In order to serialize our model object, we call method SerializeObject located in the BaseModel.vb class of the ModelLayer project. In short this method converts an object to XML via .Net serialization.
Public Function SerializeOject() As Xml.XmlDocument

  Dim anXML As New Xml.XmlDocument
  Dim StringWriter As New System.IO.StringWriter
  Dim objArray(0) As ModelLayer.BaseModel
  Dim XmlSerializer As System.XML.Serialization.XmlSerializer


    objArray(0) = Me

    Dim typeOfObject As Type = System.Type.GetTypeArray(objArray)(0)

    XmlSerializer = New System.Xml.Serialization.XmlSerializer(typeOfObject)

    XmlSerializer.Serialize(StringWriter, Me)


    Return anXML

  Catch ex As Exception
            Throw ex

     StringWriter = Nothing
     XmlSerializer = Nothing
     objArray = Nothing
 End Try

End Function

Once we have our object serialized, we call the GetXML method in the DataLayer.DataAccess.vb class. This method accepts the name of stored procedure to be executed and the serialized object. The code looks like the following:
 Public Function GetXML(ByVal storedProcedure As String, ByVal xmlParams As Xml.XmlDocument) As Xml.XmlDocument
 Dim myDataConnection As ADODB.Connection
 Dim myDataCommand As New ADODB.Command
 Dim objStream As New ADODB.Stream
 Dim anXMLDocument As Xml.XmlDocument


   myDataConnection = Me.GetConnection()
   'Create our command statement
   myDataCommand.CommandType = CommandType.StoredProcedure
   myDataCommand.ActiveConnection = myDataConnection
   myDataCommand.CommandText = storedProcedure
   'pass in the xml file that holds all the parameters
   myDataCommand.Properties("Output Stream").Value = objStream
   myDataCommand.Execute(, , 1024)
   objStream.Position = 0
   anXMLDocument = New Xml.XmlDocument
   Return anXMLDocument
 Catch ex As Exception


   myDataConnection = Nothing
   myDataCommand = Nothing
   objStream = Nothing

 End Try

 End Function  

Executing GetXML will give us the results from the database as an XML file. We can then take the resulting XML and deserialize it back into our model tier objects.
A sample output from the GetXML method that executes the GetEmployees stored procedure looks like the following:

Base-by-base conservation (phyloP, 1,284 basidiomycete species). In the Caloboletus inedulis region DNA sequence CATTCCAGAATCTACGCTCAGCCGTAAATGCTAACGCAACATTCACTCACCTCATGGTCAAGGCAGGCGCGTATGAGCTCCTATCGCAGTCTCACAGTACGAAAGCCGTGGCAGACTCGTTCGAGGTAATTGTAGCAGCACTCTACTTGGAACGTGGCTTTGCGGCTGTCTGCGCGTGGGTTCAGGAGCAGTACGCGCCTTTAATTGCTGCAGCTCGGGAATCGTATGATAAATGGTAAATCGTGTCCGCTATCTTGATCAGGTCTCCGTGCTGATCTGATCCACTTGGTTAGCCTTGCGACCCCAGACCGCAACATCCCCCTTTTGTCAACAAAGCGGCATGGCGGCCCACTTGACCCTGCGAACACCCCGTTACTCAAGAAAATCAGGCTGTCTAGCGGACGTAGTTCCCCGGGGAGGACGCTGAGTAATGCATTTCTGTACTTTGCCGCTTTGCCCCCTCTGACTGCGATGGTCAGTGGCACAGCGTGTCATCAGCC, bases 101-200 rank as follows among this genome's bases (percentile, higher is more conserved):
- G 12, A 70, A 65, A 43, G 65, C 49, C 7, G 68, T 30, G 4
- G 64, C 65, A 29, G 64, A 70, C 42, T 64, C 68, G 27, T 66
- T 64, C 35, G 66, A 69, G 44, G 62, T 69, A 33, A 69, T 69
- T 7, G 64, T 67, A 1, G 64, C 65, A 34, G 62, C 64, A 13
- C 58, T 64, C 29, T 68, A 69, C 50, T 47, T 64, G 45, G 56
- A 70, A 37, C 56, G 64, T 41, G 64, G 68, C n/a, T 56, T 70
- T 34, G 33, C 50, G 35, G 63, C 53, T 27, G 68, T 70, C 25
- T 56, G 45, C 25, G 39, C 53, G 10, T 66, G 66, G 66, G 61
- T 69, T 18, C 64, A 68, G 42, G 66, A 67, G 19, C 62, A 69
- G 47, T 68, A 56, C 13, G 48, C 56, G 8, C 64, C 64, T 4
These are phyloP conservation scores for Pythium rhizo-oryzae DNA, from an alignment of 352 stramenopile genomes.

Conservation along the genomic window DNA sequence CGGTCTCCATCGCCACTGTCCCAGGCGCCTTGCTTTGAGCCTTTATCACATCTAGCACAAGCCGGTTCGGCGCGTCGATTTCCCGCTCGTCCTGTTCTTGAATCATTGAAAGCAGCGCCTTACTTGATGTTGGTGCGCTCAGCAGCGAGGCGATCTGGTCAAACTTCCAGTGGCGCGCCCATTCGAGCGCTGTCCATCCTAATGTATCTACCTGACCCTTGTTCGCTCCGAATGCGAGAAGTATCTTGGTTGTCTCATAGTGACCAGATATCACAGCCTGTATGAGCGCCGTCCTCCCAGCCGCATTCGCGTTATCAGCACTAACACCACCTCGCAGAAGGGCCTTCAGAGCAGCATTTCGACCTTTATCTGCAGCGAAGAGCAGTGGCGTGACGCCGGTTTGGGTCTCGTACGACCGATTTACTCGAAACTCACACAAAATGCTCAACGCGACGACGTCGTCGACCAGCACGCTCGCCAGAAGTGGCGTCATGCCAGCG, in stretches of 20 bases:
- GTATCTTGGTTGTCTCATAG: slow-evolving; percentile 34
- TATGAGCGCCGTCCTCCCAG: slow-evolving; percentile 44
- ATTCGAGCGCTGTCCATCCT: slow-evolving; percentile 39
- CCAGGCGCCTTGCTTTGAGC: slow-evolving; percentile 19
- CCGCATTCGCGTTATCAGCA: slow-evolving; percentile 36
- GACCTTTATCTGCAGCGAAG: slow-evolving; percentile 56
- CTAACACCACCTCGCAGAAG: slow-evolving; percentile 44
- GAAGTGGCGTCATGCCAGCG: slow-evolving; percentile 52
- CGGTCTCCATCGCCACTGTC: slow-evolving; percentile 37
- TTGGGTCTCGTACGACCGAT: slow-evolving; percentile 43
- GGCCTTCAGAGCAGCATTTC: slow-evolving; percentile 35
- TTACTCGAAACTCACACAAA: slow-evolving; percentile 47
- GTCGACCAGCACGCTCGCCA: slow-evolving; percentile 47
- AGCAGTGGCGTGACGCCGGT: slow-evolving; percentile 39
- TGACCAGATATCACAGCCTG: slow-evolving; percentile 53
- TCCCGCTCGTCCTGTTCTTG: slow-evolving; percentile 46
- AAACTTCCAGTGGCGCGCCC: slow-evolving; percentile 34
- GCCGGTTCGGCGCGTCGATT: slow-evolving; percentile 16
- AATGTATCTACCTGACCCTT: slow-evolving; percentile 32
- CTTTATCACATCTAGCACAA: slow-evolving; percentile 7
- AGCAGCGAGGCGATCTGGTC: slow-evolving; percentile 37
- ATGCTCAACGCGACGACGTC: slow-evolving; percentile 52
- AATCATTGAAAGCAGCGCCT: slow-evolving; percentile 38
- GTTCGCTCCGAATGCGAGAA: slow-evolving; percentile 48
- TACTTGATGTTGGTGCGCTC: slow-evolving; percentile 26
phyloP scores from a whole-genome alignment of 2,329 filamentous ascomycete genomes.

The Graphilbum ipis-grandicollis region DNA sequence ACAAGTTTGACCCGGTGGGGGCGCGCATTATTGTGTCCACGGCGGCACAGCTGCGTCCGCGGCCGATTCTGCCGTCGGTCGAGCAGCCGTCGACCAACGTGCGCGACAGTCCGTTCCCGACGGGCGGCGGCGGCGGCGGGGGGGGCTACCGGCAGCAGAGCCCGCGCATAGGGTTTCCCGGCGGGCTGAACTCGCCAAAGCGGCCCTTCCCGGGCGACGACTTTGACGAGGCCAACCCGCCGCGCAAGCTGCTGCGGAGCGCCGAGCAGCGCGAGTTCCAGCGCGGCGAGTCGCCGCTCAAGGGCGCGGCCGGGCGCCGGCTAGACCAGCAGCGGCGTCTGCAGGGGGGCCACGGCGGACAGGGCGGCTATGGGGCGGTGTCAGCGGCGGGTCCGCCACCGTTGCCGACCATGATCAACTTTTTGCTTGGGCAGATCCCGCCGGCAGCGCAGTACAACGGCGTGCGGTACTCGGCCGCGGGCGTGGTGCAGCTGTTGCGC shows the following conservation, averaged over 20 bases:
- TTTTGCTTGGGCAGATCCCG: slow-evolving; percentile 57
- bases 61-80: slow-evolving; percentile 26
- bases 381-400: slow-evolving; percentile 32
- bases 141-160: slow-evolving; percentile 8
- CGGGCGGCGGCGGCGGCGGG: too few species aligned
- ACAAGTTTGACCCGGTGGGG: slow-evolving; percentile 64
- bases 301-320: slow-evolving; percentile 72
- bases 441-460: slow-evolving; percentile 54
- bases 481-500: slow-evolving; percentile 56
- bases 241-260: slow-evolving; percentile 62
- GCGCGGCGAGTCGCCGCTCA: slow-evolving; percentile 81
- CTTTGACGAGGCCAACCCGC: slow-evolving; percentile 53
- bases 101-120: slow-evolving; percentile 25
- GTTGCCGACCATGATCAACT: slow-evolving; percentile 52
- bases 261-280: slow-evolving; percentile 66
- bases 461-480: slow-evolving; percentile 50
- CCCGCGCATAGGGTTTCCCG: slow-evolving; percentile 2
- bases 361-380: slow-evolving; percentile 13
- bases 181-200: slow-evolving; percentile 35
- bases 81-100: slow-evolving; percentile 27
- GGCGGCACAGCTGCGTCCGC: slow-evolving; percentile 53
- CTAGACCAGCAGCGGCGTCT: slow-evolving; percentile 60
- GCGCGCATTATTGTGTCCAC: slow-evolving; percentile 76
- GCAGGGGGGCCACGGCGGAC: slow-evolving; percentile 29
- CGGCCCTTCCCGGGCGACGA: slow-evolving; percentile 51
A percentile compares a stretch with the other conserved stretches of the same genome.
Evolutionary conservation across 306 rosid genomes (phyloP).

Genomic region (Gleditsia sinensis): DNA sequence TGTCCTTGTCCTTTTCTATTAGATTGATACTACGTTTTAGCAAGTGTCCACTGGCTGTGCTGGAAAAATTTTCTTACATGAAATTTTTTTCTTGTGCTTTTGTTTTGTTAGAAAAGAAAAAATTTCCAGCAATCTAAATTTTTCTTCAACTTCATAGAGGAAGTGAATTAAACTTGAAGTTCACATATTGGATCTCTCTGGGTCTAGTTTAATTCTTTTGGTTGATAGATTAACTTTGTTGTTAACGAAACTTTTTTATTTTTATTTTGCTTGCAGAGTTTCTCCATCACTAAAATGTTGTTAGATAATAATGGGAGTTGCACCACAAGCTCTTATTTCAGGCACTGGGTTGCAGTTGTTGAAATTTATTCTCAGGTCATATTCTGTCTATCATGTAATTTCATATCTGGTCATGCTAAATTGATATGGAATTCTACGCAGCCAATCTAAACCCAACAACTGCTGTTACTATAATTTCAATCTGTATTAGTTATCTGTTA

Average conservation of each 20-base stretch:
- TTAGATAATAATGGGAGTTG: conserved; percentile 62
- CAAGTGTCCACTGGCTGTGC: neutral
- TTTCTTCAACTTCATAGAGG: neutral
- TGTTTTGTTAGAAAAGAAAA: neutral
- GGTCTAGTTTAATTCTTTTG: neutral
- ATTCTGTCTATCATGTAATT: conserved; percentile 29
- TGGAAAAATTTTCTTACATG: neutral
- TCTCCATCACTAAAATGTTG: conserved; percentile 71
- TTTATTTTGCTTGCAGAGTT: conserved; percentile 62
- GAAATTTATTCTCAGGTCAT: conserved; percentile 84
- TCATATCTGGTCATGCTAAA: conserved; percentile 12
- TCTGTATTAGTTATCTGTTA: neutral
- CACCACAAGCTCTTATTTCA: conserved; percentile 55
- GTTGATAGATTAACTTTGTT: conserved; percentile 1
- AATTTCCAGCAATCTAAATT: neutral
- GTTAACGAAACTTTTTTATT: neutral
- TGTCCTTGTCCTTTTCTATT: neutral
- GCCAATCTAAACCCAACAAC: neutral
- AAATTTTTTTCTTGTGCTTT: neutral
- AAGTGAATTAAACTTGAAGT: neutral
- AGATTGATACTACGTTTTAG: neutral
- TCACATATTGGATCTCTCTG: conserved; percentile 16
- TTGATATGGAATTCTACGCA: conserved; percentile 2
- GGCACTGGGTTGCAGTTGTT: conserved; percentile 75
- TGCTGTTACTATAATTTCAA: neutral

<Employee EmployeeID="1" NationalIDNumber="14417807" ContactID="1209" LoginID="adventure-works\guy1" 
           ManagerID="16" Title="Production Technician - WC60" BirthDate="1972-05-15T00:00:00"
           MaritalStatus="M" Gender="M" HireDate="1996-07-31T00:00:00" SalariedFlag="0" 
           VacationHours="21" SickLeaveHours="30" CurrentFlag="1" 
           rowguid="AAE1D04A-C237-4974-B4D5-935247737718" ModifiedDate="2004-07-31T00:00:00">
  <EmployeeAddress EmployeeID="1" AddressID="61" rowguid="77253AEF-8883-4E76-97AA-7B7DAC21A2CD"
    <AddressInfo AddressID="61" AddressLine1="7726 Driftwood Drive"
    City="Monroe" StateProvinceID="79" PostalCode="98272" 
                ModifiedDate="1996-07-24T00:00:00" />

In order to deserialize this XML into our model tier we invoke method DeserializeObject located in the BaseModel.vb class of the ModelTier project. The code looks like the following:

 Public Function DeSerializeObject(ByVal anXML As Xml.XmlDocument) As Object
  Dim objArray(0) As ModelLayer.BaseModel
  Dim XmlSerializer As System.XML.Serialization.XmlSerializer
  Dim returnObject As Object
  Dim typeOfObject As Type
  Dim vr As XmlTextReader


    objArray(0) = Me
    typeOfObject = System.Type.GetTypeArray(objArray)(0)
    XmlSerializer = New System.Xml.Serialization.XmlSerializer(typeOfObject)

    vr = New XmlTextReader(New StringReader(anXML.InnerXml))
    Dim serializer As New XmlSerializer(Me.GetType)
    returnObject = serializer.Deserialize(vr)
    Return returnObject

  Catch ex As Exception
            Throw ex

    XmlSerializer = Nothing
    vr = Nothing
    objArray = Nothing
  End Try

 End Function

I think one of the coolest things about deserialization is that you can initialize an object in the model layer very quickly even when it holds onto nested objects. For example, our sample Employees class holds onto a collection of Employee objects which in turn holds onto a collection of EmployeeAddresses objects which finally holds onto a collection of AddressInfo objects.
As we can see, we are using the thin model layer to pass parameters into SQL Server.
I want to mention a few things about serialization and why I did not use interfaces in the thin model layer. The XMLSerializer class has the limitation that it can only serialize public properties and these properties can not return interfaces. It would be nice if you could specify the default object to create on serialization when a property returns an interface.
Next, the same logic of returning XML from stored procedures can be applied to inserts. I can see how passing XML back and forth to the database can result in less database hits because we can gather up all the info that we either need to select or want to insert.
If you are interested in investigating further I recommend the following:
1.Download SQL Express 2005
2.Install the Adventure Works database
3.Create the GetEmployees stored procedure listed above
4. Step through the code starting at the frmEmployees_Load